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The Year's Best Books: Mystery and Nonfiction

Dec 11, 2006 (Fresh Air from WHYY)

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Recently, I talked about the best fiction of 2006. There was such an abundance of marvelous literary novels and short story collections that I wasn't able to squeeze in a mention of genre fiction, specially mystery and suspense. So, I'm beginning my list of the best nonfiction of 2006 with a quick but deferential nod to two terrific mysteries: (You can print these titles, along with all our other year-end picks, using this master list.)

Morag Joss's Puccini's Ghosts is a world-class creeper in the Ruth Rendell psychological suspense tradition. Set in a damp village in Scotland in the early 1960s, the main character is a young girl disastrously besotted by art and the wrong man.

George Pelecanos' latest edgy outing, The Night Gardener, continues to extend the possibilities of the form, using the crime novel to ruminate on the politics of race and class in urban America. The novel was inspired by a true-life "cold case" — a decades-old series of murders of young African-American women in Washington, D.C., that has never been solved.

The spellbinding memoir, Girls of Tender Age by Mary-Ann Tirone Smith also memorializes the murder of a young girl. Growing up in working-class Connecticut, Tirone Smith attended Catholic grammar school with a classmate named Irene. In 1953, Irene was snatched from a neighborhood street and murdered. The next day at school, Tirone Smith recalls, her teacher announced to the class, "There will be no speaking of Irene." Tirone Smith uses this memoir to memorialize her classmate and to resurrect her particular corner of 1950s America.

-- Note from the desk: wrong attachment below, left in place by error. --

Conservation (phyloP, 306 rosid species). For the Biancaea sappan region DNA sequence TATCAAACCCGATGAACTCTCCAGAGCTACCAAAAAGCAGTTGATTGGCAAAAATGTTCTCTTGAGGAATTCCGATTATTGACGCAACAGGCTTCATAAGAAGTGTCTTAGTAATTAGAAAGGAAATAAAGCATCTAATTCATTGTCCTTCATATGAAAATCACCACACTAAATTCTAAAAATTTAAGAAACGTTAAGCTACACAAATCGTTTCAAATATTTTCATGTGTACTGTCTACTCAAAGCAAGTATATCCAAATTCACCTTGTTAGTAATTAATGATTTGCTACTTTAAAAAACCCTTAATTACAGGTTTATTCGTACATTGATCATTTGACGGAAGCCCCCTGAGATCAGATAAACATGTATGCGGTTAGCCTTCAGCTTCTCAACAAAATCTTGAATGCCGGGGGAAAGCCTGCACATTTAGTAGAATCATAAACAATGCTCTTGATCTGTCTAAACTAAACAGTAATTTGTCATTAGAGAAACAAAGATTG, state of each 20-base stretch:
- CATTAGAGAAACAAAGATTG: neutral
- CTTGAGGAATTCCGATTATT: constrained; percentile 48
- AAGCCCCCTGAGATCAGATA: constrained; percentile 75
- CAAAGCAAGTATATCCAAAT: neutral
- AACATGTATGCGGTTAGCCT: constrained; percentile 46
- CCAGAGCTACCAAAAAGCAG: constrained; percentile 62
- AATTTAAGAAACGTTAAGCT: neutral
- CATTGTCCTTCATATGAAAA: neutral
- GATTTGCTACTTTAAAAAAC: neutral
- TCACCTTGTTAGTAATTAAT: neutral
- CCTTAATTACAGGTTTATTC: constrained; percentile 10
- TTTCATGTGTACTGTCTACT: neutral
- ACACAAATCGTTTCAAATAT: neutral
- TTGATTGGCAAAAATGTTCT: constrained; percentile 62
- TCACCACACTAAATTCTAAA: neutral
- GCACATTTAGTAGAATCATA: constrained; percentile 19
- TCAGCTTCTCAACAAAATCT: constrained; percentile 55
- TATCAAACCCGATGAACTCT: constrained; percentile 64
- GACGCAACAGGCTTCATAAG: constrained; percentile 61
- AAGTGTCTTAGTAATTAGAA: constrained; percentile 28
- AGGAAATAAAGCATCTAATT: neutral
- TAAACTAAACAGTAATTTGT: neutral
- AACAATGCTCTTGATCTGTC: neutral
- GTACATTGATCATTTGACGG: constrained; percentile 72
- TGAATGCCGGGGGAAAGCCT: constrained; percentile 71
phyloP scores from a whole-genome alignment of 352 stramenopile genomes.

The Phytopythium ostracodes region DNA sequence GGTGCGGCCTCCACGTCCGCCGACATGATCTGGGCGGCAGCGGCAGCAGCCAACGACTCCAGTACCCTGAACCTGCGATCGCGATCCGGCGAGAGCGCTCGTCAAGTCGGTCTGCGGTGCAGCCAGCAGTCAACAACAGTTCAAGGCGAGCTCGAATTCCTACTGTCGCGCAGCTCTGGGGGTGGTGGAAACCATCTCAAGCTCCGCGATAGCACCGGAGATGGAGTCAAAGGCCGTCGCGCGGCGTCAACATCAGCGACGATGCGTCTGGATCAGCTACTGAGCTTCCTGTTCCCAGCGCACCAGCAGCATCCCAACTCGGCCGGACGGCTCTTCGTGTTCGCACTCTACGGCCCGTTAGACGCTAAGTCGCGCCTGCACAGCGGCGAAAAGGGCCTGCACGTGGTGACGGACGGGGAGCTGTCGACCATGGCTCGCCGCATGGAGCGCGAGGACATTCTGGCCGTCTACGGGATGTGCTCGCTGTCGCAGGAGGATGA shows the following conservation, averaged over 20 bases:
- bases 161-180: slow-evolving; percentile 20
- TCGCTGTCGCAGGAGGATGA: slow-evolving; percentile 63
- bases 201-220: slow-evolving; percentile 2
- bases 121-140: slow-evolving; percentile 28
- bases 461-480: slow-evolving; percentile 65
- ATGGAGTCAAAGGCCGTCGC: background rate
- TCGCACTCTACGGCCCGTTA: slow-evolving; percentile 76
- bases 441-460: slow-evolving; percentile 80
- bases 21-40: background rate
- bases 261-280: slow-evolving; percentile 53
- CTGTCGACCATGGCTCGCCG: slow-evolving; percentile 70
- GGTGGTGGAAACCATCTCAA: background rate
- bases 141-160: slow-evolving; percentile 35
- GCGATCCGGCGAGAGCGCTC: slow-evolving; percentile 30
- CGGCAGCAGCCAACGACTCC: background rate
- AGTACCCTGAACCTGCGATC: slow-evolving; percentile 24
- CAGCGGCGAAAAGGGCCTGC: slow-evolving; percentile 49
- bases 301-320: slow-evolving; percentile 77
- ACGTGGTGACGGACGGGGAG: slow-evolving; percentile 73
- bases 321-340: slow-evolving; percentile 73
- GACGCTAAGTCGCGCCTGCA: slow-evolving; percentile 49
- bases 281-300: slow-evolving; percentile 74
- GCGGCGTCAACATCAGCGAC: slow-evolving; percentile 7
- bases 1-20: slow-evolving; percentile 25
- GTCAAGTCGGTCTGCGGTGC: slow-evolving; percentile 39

Impounded is a collection of photographs taken by Dorothea Lange of Japanese-Americans interned during World War II. She took omore than 700 photographs — stark and moving images of soon-to-be interned kids dutifully saluting the flag, the abandoned horse stalls in California where families had to set up house for the duration, an interned mother and her son standing together in a field, him straight and stiff in an army uniform.

The Lost is Daniel Mendelsohn's frantic, utterly engrossing attempt to find out the truth of what happened to six of his relatives who died in the Holocaust. A renowned literary critic, Mendelsohn mingles readings of the Bible and the classics with autobiography and a detective narrative to try to get to the heart of his relatives' stories.

In The Shakespeare Wars, Rosenbaum dives into the thick of controversies that continue to bedevil the Bard and his works. Throughout his many world-spanning travels and conversations, Rosenbaum makes a stirring case that not only the arguments about original spelling and folio dating matter, but that Shakespeare himself vitally matters.

Historian Debby Applegate's The Most Famous Man in America is an account of the life of the Reverend Henry Ward Beecher. In the course of this biography, she convinces readers of the truth of that swaggering title. As Applegate details, Beecher ushered in a new era of "reckless optimism" by replacing the wrathful god worshipped by the Puritans with a god of love who brought the blessings of leisure and self-fulfillment. Well, perhaps too much self-fullment. In 1874, Beecher was publicly accused of "criminal conversation" with his best friend's wife, and a sensational trial ensued.

Another great man who publicly walked hand-in-hand with his god was William Jennings Bryan, the subject of historian Michael Kazin's biography, A Godly Hero. As Kazin details, Bryan is a politically ambivalent figure — a champion of labor unions and government regulation of big business as well as the ill-starred prosecutor in the Scopes trial.

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